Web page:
IT Landscape Through Regional Enablement
Can certification organizations truly affect the IT landscape? Definitely. Simply put, the value of testing programs is directly connected to organizational goals and industry need. Both must be in concert with each other. Otherwise, it is difficult to realize true value on either side of the equation.
To that end, Linux Professional Institute (LPI) is transforming to accept this challenge by redefining its global connection to ensure its programs positively affect the industry at large. Through its regional enablement Initiative (REI), LPI is exploring ways its programs can become a meaningful and effective change agent for Linux and open-source adoption.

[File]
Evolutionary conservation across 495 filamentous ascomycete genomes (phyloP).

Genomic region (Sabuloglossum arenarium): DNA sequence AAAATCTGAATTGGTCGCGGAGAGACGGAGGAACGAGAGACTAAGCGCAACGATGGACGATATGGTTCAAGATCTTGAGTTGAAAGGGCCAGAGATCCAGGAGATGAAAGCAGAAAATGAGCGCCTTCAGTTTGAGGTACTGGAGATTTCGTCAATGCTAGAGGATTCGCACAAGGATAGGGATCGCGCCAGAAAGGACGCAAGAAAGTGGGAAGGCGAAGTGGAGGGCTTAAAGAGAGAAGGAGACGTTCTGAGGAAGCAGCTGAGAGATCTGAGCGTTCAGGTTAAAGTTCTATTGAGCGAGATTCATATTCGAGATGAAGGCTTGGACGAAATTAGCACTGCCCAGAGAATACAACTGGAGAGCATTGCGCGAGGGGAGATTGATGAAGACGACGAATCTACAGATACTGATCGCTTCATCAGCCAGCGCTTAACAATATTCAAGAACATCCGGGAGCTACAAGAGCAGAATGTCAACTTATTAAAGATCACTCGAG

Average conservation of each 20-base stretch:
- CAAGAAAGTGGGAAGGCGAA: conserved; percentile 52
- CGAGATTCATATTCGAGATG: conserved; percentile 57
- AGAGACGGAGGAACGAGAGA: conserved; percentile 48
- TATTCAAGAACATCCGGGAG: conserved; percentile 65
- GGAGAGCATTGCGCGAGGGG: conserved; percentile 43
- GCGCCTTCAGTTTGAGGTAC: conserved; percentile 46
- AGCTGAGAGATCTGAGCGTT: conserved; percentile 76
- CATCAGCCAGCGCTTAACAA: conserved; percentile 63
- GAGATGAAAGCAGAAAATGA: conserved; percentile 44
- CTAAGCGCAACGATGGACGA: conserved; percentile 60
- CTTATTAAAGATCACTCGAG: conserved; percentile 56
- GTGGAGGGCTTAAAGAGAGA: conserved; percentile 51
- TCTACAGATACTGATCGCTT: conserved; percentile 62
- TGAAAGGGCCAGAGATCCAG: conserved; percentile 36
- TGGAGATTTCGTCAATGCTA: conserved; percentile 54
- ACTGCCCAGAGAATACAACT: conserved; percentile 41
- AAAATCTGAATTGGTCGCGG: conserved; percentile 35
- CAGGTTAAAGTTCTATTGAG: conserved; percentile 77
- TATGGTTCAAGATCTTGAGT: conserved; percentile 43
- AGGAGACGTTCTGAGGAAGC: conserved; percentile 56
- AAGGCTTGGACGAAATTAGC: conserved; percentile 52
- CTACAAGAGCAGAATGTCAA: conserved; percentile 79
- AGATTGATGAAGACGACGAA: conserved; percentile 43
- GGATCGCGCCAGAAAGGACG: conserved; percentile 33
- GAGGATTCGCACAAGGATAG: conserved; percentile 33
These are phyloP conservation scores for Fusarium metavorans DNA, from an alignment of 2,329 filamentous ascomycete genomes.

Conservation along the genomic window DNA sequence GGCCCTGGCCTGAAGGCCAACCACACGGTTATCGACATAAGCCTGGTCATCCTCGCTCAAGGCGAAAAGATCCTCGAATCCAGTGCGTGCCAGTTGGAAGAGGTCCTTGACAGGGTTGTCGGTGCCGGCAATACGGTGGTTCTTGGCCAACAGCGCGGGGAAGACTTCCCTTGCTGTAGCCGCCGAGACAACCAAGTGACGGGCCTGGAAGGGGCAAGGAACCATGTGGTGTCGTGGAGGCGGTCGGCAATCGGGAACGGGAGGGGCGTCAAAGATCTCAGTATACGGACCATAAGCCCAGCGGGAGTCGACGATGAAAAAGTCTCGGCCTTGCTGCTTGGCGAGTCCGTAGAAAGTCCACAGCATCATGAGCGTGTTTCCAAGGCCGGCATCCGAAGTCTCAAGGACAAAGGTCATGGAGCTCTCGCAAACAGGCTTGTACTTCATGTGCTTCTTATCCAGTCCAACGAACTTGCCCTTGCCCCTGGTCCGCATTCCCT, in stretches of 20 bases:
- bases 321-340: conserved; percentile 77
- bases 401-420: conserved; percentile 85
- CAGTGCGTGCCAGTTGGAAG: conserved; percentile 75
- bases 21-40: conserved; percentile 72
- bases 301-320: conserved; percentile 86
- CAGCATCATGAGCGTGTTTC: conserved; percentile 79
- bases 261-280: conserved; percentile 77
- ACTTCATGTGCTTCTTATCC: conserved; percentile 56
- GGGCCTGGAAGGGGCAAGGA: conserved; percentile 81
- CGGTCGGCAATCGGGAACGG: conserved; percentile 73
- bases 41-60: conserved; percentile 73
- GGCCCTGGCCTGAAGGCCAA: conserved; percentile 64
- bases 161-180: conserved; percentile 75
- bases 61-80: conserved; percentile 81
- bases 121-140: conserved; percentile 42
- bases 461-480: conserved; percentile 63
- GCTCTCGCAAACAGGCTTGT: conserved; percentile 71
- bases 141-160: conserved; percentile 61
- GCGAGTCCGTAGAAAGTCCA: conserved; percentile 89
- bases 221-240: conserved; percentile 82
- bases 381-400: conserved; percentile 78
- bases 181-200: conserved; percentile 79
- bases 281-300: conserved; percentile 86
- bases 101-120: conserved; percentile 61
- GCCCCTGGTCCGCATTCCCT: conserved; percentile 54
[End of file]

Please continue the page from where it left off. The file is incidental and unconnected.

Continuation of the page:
As a certification organization, LPI must think larger and understand the ways it can influence and engage the market it serves. Often, new certification programs arise in response to software and hardware innovation. Although this is important, it is just one piece of the solution LPI can influence. As an open organization, LPI takes its supporting role seriously. It encourages global feedback and strives to create programs and services necessary to best support the needs of the industry. In summary, LPI’s focus is clear: stimulate open-source adoption and growth through stable yet innovative programs that engage regional networks to best serve the needs of the individual professional and the industry.